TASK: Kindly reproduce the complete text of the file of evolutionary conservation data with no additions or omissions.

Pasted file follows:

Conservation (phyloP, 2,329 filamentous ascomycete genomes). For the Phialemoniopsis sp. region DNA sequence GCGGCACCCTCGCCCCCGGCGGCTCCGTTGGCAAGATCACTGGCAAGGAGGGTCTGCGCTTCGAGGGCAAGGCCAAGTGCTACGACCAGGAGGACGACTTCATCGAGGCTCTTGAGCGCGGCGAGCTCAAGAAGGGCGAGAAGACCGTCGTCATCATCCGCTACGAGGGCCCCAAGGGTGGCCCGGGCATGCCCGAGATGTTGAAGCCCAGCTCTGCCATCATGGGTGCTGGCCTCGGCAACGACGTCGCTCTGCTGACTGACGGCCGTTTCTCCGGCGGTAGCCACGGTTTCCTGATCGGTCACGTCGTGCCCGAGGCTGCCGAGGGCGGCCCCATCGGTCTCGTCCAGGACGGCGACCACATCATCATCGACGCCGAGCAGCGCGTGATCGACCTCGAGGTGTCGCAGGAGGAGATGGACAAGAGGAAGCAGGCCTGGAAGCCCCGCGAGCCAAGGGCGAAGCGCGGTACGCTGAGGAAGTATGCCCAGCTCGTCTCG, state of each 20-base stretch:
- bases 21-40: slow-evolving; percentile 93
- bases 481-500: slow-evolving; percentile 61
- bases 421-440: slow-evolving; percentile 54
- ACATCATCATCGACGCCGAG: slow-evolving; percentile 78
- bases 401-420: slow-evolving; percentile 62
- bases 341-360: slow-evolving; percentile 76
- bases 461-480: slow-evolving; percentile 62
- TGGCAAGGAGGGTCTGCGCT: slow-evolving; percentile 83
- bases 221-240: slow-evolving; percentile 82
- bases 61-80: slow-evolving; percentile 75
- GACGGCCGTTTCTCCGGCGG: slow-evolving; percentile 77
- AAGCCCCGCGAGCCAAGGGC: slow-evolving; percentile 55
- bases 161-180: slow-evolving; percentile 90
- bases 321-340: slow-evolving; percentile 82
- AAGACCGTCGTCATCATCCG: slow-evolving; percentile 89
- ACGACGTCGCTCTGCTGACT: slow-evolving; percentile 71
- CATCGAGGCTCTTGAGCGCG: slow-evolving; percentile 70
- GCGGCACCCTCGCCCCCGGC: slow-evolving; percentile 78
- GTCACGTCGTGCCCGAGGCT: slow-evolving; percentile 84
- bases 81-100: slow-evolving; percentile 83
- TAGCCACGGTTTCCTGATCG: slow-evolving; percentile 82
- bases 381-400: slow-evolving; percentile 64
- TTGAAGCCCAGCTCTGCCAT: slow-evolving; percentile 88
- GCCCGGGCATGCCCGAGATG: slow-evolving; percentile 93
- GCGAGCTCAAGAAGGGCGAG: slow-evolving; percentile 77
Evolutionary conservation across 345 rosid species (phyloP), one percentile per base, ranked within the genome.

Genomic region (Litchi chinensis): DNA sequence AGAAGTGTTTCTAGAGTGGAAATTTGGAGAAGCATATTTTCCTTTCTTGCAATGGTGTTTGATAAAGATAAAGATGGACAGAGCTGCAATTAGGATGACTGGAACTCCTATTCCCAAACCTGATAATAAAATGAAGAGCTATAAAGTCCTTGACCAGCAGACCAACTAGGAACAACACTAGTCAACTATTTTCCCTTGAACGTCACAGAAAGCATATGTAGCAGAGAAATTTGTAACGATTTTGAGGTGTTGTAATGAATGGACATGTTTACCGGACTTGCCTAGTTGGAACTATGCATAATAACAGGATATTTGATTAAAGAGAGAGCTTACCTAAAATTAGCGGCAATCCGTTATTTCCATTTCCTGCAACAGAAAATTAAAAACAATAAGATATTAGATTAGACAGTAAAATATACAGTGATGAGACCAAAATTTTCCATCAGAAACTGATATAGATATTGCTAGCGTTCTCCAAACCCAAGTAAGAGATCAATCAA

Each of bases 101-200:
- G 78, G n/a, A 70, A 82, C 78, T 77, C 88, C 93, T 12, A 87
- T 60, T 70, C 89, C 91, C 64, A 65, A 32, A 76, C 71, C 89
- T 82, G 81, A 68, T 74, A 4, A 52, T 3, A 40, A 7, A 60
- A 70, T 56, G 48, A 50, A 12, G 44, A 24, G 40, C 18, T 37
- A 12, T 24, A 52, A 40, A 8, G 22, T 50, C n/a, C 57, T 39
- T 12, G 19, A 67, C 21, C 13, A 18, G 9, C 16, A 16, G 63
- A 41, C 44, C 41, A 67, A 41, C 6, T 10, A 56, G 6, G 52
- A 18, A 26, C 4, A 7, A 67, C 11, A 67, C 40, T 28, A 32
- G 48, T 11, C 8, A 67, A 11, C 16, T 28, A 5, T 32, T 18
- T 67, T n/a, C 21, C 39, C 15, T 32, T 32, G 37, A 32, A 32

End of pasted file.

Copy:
Conservation (phyloP, 2,329 filamentous ascomycete genomes). For the Phialemoniopsis sp. region DNA sequence GCGGCACCCTCGCCCCCGGCGGCTCCGTTGGCAAGATCACTGGCAAGGAGGGTCTGCGCTTCGAGGGCAAGGCCAAGTGCTACGACCAGGAGGACGACTTCATCGAGGCTCTTGAGCGCGGCGAGCTCAAGAAGGGCGAGAAGACCGTCGTCATCATCCGCTACGAGGGCCCCAAGGGTGGCCCGGGCATGCCCGAGATGTTGAAGCCCAGCTCTGCCATCATGGGTGCTGGCCTCGGCAACGACGTCGCTCTGCTGACTGACGGCCGTTTCTCCGGCGGTAGCCACGGTTTCCTGATCGGTCACGTCGTGCCCGAGGCTGCCGAGGGCGGCCCCATCGGTCTCGTCCAGGACGGCGACCACATCATCATCGACGCCGAGCAGCGCGTGATCGACCTCGAGGTGTCGCAGGAGGAGATGGACAAGAGGAAGCAGGCCTGGAAGCCCCGCGAGCCAAGGGCGAAGCGCGGTACGCTGAGGAAGTATGCCCAGCTCGTCTCG, state of each 20-base stretch:
- bases 21-40: slow-evolving; percentile 93
- bases 481-500: slow-evolving; percentile 61
- bases 421-440: slow-evolving; percentile 54
- ACATCATCATCGACGCCGAG: slow-evolving; percentile 78
- bases 401-420: slow-evolving; percentile 62
- bases 341-360: slow-evolving; percentile 76
- bases 461-480: slow-evolving; percentile 62
- TGGCAAGGAGGGTCTGCGCT: slow-evolving; percentile 83
- bases 221-240: slow-evolving; percentile 82
- bases 61-80: slow-evolving; percentile 75
- GACGGCCGTTTCTCCGGCGG: slow-evolving; percentile 77
- AAGCCCCGCGAGCCAAGGGC: slow-evolving; percentile 55
- bases 161-180: slow-evolving; percentile 90
- bases 321-340: slow-evolving; percentile 82
- AAGACCGTCGTCATCATCCG: slow-evolving; percentile 89
- ACGACGTCGCTCTGCTGACT: slow-evolving; percentile 71
- CATCGAGGCTCTTGAGCGCG: slow-evolving; percentile 70
- GCGGCACCCTCGCCCCCGGC: slow-evolving; percentile 78
- GTCACGTCGTGCCCGAGGCT: slow-evolving; percentile 84
- bases 81-100: slow-evolving; percentile 83
- TAGCCACGGTTTCCTGATCG: slow-evolving; percentile 82
- bases 381-400: slow-evolving; percentile 64
- TTGAAGCCCAGCTCTGCCAT: slow-evolving; percentile 88
- GCCCGGGCATGCCCGAGATG: slow-evolving; percentile 93
- GCGAGCTCAAGAAGGGCGAG: slow-evolving; percentile 77
Evolutionary conservation across 345 rosid species (phyloP), one percentile per base, ranked within the genome.

Genomic region (Litchi chinensis): DNA sequence AGAAGTGTTTCTAGAGTGGAAATTTGGAGAAGCATATTTTCCTTTCTTGCAATGGTGTTTGATAAAGATAAAGATGGACAGAGCTGCAATTAGGATGACTGGAACTCCTATTCCCAAACCTGATAATAAAATGAAGAGCTATAAAGTCCTTGACCAGCAGACCAACTAGGAACAACACTAGTCAACTATTTTCCCTTGAACGTCACAGAAAGCATATGTAGCAGAGAAATTTGTAACGATTTTGAGGTGTTGTAATGAATGGACATGTTTACCGGACTTGCCTAGTTGGAACTATGCATAATAACAGGATATTTGATTAAAGAGAGAGCTTACCTAAAATTAGCGGCAATCCGTTATTTCCATTTCCTGCAACAGAAAATTAAAAACAATAAGATATTAGATTAGACAGTAAAATATACAGTGATGAGACCAAAATTTTCCATCAGAAACTGATATAGATATTGCTAGCGTTCTCCAAACCCAAGTAAGAGATCAATCAA

Each of bases 101-200:
- G 78, G n/a, A 70, A 82, C 78, T 77, C 88, C 93, T 12, A 87
- T 60, T 70, C 89, C 91, C 64, A 65, A 32, A 76, C 71, C 89
- T 82, G 81, A 68, T 74, A 4, A 52, T 3, A 40, A 7, A 60
- A 70, T 56, G 48, A 50, A 12, G 44, A 24, G 40, C 18, T 37
- A 12, T 24, A 52, A 40, A 8, G 22, T 50, C n/a, C 57, T 39
- T 12, G 19, A 67, C 21, C 13, A 18, G 9, C 16, A 16, G 63
- A 41, C 44, C 41, A 67, A 41, C 6, T 10, A 56, G 6, G 52
- A 18, A 26, C 4, A 7, A 67, C 11, A 67, C 40, T 28, A 32
- G 48, T 11, C 8, A 67, A 11, C 16, T 28, A 5, T 32, T 18
- T 67, T n/a, C 21, C 39, C 15, T 32, T 32, G 37, A 32, A 32